Sinte Gleska Develops Master’s in ManagementAug 15th, 2005 | By tcj | Category: 17-1: Telling Our Stories, Tribal College News
Dreams of obtaining higher education don’t just stop at a bachelor’s degree anymore on the Rosebud Reservation in South Dakota. Thanks to the demands of a more complex society and higher standards of living, Rosebud tribal members are seeking more education to gain better paying jobs and greater influence over their personal destinies.
In response, faculty and staff at Sinte Gleska University (SGU, Rosebud, SD) are developing a master’s degree in management to train those ambitious students who cannot afford to leave the reservation for extended time periods to obtain the degree elsewhere.
The degree will train students to develop businesses, obtain leadership positions, and improve current programs on or off the reservation. Because it is a multi-disciplinary degree with a multi-cultural focus, the steering committee envisions recruiting students specializing in almost any subject area.
The new degree is the logical next step in the growth of the university and the tribal nation, according to Schuyler Houser, director of special projects at the Scott Bordeaux Leadership Institute at SGU. In its 35-year history, Sinte Gleska University has become accredited to offer master’s degrees in education and in human services, as well as 35 bachelor’s and associate degree areas. The result has been the growth of a highly educated workforce on the Rosebud and expansion of services and community growth.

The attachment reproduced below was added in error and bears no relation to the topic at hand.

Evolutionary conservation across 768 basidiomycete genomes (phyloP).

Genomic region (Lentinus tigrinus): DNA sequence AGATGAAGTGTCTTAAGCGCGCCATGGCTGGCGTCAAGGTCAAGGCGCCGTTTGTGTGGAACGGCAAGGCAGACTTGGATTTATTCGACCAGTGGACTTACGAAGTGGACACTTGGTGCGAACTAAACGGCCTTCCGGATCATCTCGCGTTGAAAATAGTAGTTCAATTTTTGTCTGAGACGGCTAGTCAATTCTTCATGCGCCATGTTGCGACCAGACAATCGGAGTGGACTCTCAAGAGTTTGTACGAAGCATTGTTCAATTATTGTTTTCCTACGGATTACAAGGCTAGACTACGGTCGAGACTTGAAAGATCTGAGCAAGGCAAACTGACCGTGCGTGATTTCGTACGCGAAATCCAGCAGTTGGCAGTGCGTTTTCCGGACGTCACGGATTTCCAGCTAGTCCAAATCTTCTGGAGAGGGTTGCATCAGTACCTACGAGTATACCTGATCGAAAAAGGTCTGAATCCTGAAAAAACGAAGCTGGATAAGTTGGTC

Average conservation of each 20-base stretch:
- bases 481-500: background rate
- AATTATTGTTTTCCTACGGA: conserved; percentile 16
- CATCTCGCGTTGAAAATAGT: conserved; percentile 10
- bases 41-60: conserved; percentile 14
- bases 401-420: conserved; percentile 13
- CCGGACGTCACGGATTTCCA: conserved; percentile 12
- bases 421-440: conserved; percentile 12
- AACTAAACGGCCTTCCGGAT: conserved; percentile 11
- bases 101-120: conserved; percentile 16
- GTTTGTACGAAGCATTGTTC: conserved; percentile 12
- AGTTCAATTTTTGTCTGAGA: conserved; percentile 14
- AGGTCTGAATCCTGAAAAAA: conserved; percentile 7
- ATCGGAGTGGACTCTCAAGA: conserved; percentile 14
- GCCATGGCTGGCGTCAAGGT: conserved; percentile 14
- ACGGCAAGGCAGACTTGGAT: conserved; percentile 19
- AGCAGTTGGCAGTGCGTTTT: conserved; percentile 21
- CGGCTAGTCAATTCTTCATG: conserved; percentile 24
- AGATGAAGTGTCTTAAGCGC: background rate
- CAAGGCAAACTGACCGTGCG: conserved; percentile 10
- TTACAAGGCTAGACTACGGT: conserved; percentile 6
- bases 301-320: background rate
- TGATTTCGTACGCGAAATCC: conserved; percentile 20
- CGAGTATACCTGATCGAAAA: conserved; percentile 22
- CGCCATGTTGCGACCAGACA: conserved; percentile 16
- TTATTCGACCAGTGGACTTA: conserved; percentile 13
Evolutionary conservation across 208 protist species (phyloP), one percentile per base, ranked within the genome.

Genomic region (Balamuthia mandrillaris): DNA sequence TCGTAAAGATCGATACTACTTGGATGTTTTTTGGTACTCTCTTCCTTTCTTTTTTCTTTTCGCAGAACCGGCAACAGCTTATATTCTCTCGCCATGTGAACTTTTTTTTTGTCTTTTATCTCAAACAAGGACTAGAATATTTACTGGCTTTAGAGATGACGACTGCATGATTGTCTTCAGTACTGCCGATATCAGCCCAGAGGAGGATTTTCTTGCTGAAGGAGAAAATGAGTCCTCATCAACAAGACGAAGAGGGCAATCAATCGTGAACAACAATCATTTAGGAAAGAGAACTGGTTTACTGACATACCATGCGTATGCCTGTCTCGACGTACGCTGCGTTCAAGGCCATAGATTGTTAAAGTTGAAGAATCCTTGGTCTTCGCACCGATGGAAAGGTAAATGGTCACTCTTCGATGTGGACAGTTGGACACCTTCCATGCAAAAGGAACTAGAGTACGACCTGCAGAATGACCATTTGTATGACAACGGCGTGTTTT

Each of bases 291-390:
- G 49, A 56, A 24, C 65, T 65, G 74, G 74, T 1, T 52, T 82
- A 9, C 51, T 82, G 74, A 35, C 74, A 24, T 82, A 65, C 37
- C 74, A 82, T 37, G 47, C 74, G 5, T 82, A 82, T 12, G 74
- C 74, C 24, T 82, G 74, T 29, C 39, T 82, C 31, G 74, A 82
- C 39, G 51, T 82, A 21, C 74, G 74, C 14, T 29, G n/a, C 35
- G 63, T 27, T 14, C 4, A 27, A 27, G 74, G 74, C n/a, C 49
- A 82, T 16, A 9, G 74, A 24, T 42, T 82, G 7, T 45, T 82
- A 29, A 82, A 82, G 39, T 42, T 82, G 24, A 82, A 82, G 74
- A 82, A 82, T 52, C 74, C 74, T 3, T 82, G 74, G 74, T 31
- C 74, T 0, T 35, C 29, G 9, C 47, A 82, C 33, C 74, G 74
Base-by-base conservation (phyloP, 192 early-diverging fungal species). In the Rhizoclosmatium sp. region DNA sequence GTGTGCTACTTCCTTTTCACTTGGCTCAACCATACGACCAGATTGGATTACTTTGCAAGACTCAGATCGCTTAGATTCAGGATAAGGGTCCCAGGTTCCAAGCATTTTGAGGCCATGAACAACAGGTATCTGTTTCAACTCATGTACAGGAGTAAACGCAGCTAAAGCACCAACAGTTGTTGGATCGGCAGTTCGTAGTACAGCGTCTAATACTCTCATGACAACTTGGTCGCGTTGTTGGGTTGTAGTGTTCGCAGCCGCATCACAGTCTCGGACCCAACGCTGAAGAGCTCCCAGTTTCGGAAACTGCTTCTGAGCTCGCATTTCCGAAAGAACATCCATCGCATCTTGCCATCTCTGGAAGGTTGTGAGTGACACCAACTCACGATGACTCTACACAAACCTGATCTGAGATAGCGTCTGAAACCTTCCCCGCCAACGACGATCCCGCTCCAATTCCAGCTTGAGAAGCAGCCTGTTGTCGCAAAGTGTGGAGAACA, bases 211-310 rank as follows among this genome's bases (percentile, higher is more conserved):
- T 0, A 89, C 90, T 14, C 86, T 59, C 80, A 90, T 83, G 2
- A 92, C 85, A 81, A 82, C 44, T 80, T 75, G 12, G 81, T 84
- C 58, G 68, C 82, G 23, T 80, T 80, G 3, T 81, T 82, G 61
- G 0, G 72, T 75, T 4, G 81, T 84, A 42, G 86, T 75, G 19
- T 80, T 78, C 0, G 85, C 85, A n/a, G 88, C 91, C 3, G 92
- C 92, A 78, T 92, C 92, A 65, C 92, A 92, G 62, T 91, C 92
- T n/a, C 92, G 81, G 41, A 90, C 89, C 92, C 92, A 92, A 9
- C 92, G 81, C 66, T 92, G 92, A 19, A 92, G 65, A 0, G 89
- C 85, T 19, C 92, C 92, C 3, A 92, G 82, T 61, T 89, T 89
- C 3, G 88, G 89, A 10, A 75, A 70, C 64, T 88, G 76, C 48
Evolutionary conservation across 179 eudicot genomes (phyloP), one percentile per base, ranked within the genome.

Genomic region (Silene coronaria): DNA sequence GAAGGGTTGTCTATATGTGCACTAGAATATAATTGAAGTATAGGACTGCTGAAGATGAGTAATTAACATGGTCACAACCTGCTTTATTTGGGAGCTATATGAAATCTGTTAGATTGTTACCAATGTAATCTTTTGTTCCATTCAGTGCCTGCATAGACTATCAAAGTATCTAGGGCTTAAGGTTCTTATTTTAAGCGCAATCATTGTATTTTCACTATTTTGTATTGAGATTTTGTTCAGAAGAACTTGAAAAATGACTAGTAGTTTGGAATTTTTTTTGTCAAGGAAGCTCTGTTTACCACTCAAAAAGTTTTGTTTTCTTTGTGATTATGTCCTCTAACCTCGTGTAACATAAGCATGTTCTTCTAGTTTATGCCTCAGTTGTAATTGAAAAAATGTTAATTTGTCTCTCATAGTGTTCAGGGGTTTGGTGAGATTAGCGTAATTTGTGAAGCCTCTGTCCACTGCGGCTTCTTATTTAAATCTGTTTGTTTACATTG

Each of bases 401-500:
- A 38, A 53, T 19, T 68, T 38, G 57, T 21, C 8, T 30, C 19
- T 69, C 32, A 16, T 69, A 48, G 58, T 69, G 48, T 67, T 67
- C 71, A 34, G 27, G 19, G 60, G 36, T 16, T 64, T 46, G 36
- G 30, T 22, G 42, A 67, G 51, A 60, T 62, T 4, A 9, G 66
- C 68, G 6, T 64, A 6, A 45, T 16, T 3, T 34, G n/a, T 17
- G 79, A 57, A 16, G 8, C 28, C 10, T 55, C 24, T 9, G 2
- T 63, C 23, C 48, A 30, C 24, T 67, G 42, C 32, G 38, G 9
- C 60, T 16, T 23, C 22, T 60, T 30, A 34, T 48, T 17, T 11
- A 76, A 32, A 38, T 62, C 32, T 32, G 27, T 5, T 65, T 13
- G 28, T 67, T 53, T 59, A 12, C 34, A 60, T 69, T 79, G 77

“We have worked hard over the past 30 years to provide the training needed to sustain the workforce on the reservation, but now it’s time to look to a future where our people are in those management positions, shaping the future of our tribal nation,” said Lionel Bordeaux (Sicangu Lakota), president of Sinte Gleska University. “This way we ensure that the Sicangu Lakota Oyate will be here 100 to 200 years from now.”
The pilot course for the new degree will be a class in leadership taught by Houser and former Rosebud Tribal Education Director Sherry Red Owl Neiss. It will be offered in fall 2005. SGU is conducting a needs assessment and organizing an advisory board of local business leaders, tribal program leaders, and other community members.
The new degree will have to be approved by the regional accrediting agency, the Higher Learning Commission, within the next few years. The university hopes to award diplomas to its first group of management graduates by 2008.